Alfred Wheeler was a British painter of hunting scenes and animals: horses in particular. He was born in 1851 near Bath in Somerset, the second son of John Alfred Wheeler (1821-1877). His father, who was the son of a stone-cutter, joined the Queen’s Dragoon Guards, the Bays, where he acquired a good knowledge of horses. On his discharge in 1847, he took up sporting painting, eventually becoming a distinguished equestrian painter. Alfred Wheeler, the second son of John Alfred Wheeler, studied closely under his father and eventually worked together with him. Alfred Wheeler was married in 1874 to Catherine Muspratt and they moved into the house next door to his father at Raglan Villas, Bath. When his father moved in 1877 to Hanwell to be nearer to his important London patrons, Alfred followed. He had six children, of whom two became painters, with Walter Herbert (1878-1960) becoming a landscape and animal painter and Frederick John (1875-1930) becoming a black and white artist.
Alfred Wheeler specialised in painting equestrian hunting scenes and sporting scenes. Wheeler made a very lucrative living during his lifetime as a commissioned artist, painting the gentry’s horses and dogs. Although he exhibited periodically at the Royal Academy and other major art institutions, he was mainly kept busy painting his commissions, with notable clients and patrons including the Prince of Wales and the Baron Rothschild. Notable paintings include his portrait of “Ladas”, a bay horse foaled in 1891, which is in the Charles H. Theriot Collection in New York, as well as the portraits of “Flying Fox”, the “Persimmon” winner of the 1896 derby, and “Merry Hampton” dated 1887. He died in 1932.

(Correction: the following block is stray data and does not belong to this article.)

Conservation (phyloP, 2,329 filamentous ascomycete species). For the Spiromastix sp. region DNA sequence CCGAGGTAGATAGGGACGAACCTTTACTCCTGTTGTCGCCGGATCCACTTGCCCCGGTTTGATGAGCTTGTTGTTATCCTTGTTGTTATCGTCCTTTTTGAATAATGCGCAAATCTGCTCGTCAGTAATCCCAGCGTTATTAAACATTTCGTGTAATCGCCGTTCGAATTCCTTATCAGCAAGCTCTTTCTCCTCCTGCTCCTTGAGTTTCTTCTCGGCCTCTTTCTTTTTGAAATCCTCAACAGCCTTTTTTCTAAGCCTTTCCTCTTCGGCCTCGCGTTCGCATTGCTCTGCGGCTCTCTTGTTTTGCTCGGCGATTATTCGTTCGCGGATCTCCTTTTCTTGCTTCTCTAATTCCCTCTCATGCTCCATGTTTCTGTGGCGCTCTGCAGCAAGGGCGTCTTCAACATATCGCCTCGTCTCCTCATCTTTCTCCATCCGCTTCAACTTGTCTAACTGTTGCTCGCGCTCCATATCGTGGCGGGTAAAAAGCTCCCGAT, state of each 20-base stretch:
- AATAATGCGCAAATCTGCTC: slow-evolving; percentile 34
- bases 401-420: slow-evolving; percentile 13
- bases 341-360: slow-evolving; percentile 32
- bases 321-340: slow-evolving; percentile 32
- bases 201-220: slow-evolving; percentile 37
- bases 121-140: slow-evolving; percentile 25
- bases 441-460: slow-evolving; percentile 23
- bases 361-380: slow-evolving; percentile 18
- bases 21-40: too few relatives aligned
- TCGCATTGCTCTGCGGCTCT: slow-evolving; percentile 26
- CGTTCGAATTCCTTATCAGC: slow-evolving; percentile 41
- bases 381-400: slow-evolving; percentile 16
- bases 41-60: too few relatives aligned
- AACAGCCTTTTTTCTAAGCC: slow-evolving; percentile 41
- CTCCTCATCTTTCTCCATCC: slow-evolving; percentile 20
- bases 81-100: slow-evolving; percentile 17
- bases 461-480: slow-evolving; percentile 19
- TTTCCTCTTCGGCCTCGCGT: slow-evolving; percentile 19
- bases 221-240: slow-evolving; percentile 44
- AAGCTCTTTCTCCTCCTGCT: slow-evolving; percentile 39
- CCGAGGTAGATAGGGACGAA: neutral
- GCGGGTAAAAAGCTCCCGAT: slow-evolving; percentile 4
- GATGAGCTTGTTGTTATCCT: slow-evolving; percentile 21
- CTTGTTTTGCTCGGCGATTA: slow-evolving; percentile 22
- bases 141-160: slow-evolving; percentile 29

As an artist, Alfred Wheeler’s style and subject matter is very similar to his father’s, John Alfred Wheeler, and as they often signed their paintings in similar ways, both frequently signing “J.A. Wheeler” and “A. Wheeler senior”, there is much confusion between their work. Alfred’s work is considered to be lighter and more photographic than that of his father, and although he is thought to have been less prolific, he helped his father extensively and the two often collaborated on paintings for their shared patrons. Today, Alfred Wheeler’s horse portraits and hunting scenes are highly sought after and, like his father’s, are considered to be of the highest quality.